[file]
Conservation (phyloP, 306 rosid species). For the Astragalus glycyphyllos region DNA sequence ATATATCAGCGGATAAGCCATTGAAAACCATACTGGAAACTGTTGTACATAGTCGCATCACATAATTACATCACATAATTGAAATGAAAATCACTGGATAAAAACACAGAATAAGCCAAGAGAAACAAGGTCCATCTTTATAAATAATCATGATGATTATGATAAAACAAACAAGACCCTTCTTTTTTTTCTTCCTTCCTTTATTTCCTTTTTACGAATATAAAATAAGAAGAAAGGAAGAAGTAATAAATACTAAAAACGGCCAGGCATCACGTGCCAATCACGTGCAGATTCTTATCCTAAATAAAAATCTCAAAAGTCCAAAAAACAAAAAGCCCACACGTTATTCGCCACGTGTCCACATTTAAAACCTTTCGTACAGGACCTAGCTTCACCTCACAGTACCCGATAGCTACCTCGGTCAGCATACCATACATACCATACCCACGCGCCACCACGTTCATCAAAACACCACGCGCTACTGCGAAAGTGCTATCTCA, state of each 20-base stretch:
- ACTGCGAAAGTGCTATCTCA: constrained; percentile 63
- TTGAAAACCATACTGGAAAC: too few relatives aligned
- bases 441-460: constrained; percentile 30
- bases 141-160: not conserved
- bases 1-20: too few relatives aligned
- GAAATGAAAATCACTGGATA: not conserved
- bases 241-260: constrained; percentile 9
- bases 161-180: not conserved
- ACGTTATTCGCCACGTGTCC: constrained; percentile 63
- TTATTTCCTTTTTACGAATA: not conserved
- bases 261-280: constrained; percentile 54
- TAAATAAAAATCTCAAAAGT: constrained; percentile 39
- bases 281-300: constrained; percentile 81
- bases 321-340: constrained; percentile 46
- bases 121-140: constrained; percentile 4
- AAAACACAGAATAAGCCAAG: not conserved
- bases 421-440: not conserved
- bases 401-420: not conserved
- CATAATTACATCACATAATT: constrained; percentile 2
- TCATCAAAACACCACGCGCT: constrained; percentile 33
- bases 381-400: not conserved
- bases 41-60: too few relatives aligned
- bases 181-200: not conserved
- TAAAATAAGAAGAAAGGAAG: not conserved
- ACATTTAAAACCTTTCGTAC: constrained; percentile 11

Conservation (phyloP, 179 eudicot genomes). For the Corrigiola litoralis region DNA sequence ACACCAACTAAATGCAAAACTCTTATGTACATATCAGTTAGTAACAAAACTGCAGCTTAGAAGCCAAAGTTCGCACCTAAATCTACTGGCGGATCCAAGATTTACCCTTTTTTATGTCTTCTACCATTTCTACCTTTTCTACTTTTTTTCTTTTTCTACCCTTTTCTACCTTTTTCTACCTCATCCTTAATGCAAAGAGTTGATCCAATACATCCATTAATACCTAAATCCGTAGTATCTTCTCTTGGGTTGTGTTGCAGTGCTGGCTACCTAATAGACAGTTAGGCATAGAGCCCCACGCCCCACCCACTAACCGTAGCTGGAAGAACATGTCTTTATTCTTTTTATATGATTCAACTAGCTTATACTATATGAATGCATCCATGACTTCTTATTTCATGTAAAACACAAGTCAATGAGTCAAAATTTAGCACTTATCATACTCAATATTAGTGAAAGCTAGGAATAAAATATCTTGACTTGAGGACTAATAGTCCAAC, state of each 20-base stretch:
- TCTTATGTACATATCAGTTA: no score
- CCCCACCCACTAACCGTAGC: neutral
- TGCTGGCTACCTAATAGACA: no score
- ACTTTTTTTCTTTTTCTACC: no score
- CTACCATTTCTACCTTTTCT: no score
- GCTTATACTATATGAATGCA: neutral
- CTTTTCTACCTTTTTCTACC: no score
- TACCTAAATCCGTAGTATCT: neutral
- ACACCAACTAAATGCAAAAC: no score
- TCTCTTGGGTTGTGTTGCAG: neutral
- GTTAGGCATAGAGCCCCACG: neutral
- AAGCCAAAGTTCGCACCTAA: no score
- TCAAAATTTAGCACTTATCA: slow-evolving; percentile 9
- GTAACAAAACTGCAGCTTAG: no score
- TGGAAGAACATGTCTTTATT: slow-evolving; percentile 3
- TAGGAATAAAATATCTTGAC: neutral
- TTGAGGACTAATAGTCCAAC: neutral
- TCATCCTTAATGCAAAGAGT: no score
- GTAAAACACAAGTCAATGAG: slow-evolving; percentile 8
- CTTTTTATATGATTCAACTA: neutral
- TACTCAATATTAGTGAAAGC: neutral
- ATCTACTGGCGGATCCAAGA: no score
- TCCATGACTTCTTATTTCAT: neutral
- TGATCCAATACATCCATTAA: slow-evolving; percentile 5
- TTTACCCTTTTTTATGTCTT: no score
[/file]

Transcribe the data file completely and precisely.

Conservation (phyloP, 306 rosid species). For the Astragalus glycyphyllos region DNA sequence ATATATCAGCGGATAAGCCATTGAAAACCATACTGGAAACTGTTGTACATAGTCGCATCACATAATTACATCACATAATTGAAATGAAAATCACTGGATAAAAACACAGAATAAGCCAAGAGAAACAAGGTCCATCTTTATAAATAATCATGATGATTATGATAAAACAAACAAGACCCTTCTTTTTTTTCTTCCTTCCTTTATTTCCTTTTTACGAATATAAAATAAGAAGAAAGGAAGAAGTAATAAATACTAAAAACGGCCAGGCATCACGTGCCAATCACGTGCAGATTCTTATCCTAAATAAAAATCTCAAAAGTCCAAAAAACAAAAAGCCCACACGTTATTCGCCACGTGTCCACATTTAAAACCTTTCGTACAGGACCTAGCTTCACCTCACAGTACCCGATAGCTACCTCGGTCAGCATACCATACATACCATACCCACGCGCCACCACGTTCATCAAAACACCACGCGCTACTGCGAAAGTGCTATCTCA, state of each 20-base stretch:
- ACTGCGAAAGTGCTATCTCA: constrained; percentile 63
- TTGAAAACCATACTGGAAAC: too few relatives aligned
- bases 441-460: constrained; percentile 30
- bases 141-160: not conserved
- bases 1-20: too few relatives aligned
- GAAATGAAAATCACTGGATA: not conserved
- bases 241-260: constrained; percentile 9
- bases 161-180: not conserved
- ACGTTATTCGCCACGTGTCC: constrained; percentile 63
- TTATTTCCTTTTTACGAATA: not conserved
- bases 261-280: constrained; percentile 54
- TAAATAAAAATCTCAAAAGT: constrained; percentile 39
- bases 281-300: constrained; percentile 81
- bases 321-340: constrained; percentile 46
- bases 121-140: constrained; percentile 4
- AAAACACAGAATAAGCCAAG: not conserved
- bases 421-440: not conserved
- bases 401-420: not conserved
- CATAATTACATCACATAATT: constrained; percentile 2
- TCATCAAAACACCACGCGCT: constrained; percentile 33
- bases 381-400: not conserved
- bases 41-60: too few relatives aligned
- bases 181-200: not conserved
- TAAAATAAGAAGAAAGGAAG: not conserved
- ACATTTAAAACCTTTCGTAC: constrained; percentile 11

Conservation (phyloP, 179 eudicot genomes). For the Corrigiola litoralis region DNA sequence ACACCAACTAAATGCAAAACTCTTATGTACATATCAGTTAGTAACAAAACTGCAGCTTAGAAGCCAAAGTTCGCACCTAAATCTACTGGCGGATCCAAGATTTACCCTTTTTTATGTCTTCTACCATTTCTACCTTTTCTACTTTTTTTCTTTTTCTACCCTTTTCTACCTTTTTCTACCTCATCCTTAATGCAAAGAGTTGATCCAATACATCCATTAATACCTAAATCCGTAGTATCTTCTCTTGGGTTGTGTTGCAGTGCTGGCTACCTAATAGACAGTTAGGCATAGAGCCCCACGCCCCACCCACTAACCGTAGCTGGAAGAACATGTCTTTATTCTTTTTATATGATTCAACTAGCTTATACTATATGAATGCATCCATGACTTCTTATTTCATGTAAAACACAAGTCAATGAGTCAAAATTTAGCACTTATCATACTCAATATTAGTGAAAGCTAGGAATAAAATATCTTGACTTGAGGACTAATAGTCCAAC, state of each 20-base stretch:
- TCTTATGTACATATCAGTTA: no score
- CCCCACCCACTAACCGTAGC: neutral
- TGCTGGCTACCTAATAGACA: no score
- ACTTTTTTTCTTTTTCTACC: no score
- CTACCATTTCTACCTTTTCT: no score
- GCTTATACTATATGAATGCA: neutral
- CTTTTCTACCTTTTTCTACC: no score
- TACCTAAATCCGTAGTATCT: neutral
- ACACCAACTAAATGCAAAAC: no score
- TCTCTTGGGTTGTGTTGCAG: neutral
- GTTAGGCATAGAGCCCCACG: neutral
- AAGCCAAAGTTCGCACCTAA: no score
- TCAAAATTTAGCACTTATCA: slow-evolving; percentile 9
- GTAACAAAACTGCAGCTTAG: no score
- TGGAAGAACATGTCTTTATT: slow-evolving; percentile 3
- TAGGAATAAAATATCTTGAC: neutral
- TTGAGGACTAATAGTCCAAC: neutral
- TCATCCTTAATGCAAAGAGT: no score
- GTAAAACACAAGTCAATGAG: slow-evolving; percentile 8
- CTTTTTATATGATTCAACTA: neutral
- TACTCAATATTAGTGAAAGC: neutral
- ATCTACTGGCGGATCCAAGA: no score
- TCCATGACTTCTTATTTCAT: neutral
- TGATCCAATACATCCATTAA: slow-evolving; percentile 5
- TTTACCCTTTTTTATGTCTT: no score